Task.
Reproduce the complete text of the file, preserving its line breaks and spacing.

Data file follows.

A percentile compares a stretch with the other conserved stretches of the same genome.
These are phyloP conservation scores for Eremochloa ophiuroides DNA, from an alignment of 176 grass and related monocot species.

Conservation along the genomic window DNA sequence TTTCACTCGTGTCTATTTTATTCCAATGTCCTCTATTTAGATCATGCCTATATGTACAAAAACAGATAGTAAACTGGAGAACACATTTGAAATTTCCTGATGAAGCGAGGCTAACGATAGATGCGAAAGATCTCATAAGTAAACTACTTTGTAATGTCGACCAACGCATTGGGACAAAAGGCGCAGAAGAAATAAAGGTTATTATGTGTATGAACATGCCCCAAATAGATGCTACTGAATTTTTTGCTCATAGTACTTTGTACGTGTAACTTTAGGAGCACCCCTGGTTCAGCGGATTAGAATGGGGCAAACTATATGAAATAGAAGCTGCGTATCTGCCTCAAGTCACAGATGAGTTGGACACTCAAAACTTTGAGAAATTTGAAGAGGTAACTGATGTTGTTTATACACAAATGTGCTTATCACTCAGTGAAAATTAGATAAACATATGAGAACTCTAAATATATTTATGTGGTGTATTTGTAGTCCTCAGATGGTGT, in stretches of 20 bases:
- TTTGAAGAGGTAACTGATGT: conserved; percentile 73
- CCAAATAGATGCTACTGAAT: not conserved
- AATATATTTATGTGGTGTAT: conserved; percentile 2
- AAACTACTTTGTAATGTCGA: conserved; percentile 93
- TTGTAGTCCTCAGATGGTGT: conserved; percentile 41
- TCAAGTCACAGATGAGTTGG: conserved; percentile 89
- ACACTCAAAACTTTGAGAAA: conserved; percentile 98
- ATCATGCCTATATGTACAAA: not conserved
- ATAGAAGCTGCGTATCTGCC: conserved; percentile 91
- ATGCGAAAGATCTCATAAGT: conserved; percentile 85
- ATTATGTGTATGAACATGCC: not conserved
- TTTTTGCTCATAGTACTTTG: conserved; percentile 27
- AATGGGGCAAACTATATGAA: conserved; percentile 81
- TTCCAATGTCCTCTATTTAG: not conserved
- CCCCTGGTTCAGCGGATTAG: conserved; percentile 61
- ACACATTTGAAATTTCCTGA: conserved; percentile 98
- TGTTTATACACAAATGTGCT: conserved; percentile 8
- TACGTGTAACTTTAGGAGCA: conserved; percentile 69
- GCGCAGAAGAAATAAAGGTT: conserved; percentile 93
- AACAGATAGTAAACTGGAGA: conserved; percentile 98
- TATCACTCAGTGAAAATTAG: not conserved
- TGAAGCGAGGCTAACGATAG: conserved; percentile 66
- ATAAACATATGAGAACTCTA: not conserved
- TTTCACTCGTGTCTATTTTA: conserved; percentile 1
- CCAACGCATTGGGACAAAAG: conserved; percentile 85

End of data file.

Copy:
A percentile compares a stretch with the other conserved stretches of the same genome.
These are phyloP conservation scores for Eremochloa ophiuroides DNA, from an alignment of 176 grass and related monocot species.

Conservation along the genomic window DNA sequence TTTCACTCGTGTCTATTTTATTCCAATGTCCTCTATTTAGATCATGCCTATATGTACAAAAACAGATAGTAAACTGGAGAACACATTTGAAATTTCCTGATGAAGCGAGGCTAACGATAGATGCGAAAGATCTCATAAGTAAACTACTTTGTAATGTCGACCAACGCATTGGGACAAAAGGCGCAGAAGAAATAAAGGTTATTATGTGTATGAACATGCCCCAAATAGATGCTACTGAATTTTTTGCTCATAGTACTTTGTACGTGTAACTTTAGGAGCACCCCTGGTTCAGCGGATTAGAATGGGGCAAACTATATGAAATAGAAGCTGCGTATCTGCCTCAAGTCACAGATGAGTTGGACACTCAAAACTTTGAGAAATTTGAAGAGGTAACTGATGTTGTTTATACACAAATGTGCTTATCACTCAGTGAAAATTAGATAAACATATGAGAACTCTAAATATATTTATGTGGTGTATTTGTAGTCCTCAGATGGTGT, in stretches of 20 bases:
- TTTGAAGAGGTAACTGATGT: conserved; percentile 73
- CCAAATAGATGCTACTGAAT: not conserved
- AATATATTTATGTGGTGTAT: conserved; percentile 2
- AAACTACTTTGTAATGTCGA: conserved; percentile 93
- TTGTAGTCCTCAGATGGTGT: conserved; percentile 41
- TCAAGTCACAGATGAGTTGG: conserved; percentile 89
- ACACTCAAAACTTTGAGAAA: conserved; percentile 98
- ATCATGCCTATATGTACAAA: not conserved
- ATAGAAGCTGCGTATCTGCC: conserved; percentile 91
- ATGCGAAAGATCTCATAAGT: conserved; percentile 85
- ATTATGTGTATGAACATGCC: not conserved
- TTTTTGCTCATAGTACTTTG: conserved; percentile 27
- AATGGGGCAAACTATATGAA: conserved; percentile 81
- TTCCAATGTCCTCTATTTAG: not conserved
- CCCCTGGTTCAGCGGATTAG: conserved; percentile 61
- ACACATTTGAAATTTCCTGA: conserved; percentile 98
- TGTTTATACACAAATGTGCT: conserved; percentile 8
- TACGTGTAACTTTAGGAGCA: conserved; percentile 69
- GCGCAGAAGAAATAAAGGTT: conserved; percentile 93
- AACAGATAGTAAACTGGAGA: conserved; percentile 98
- TATCACTCAGTGAAAATTAG: not conserved
- TGAAGCGAGGCTAACGATAG: conserved; percentile 66
- ATAAACATATGAGAACTCTA: not conserved
- TTTCACTCGTGTCTATTTTA: conserved; percentile 1
- CCAACGCATTGGGACAAAAG: conserved; percentile 85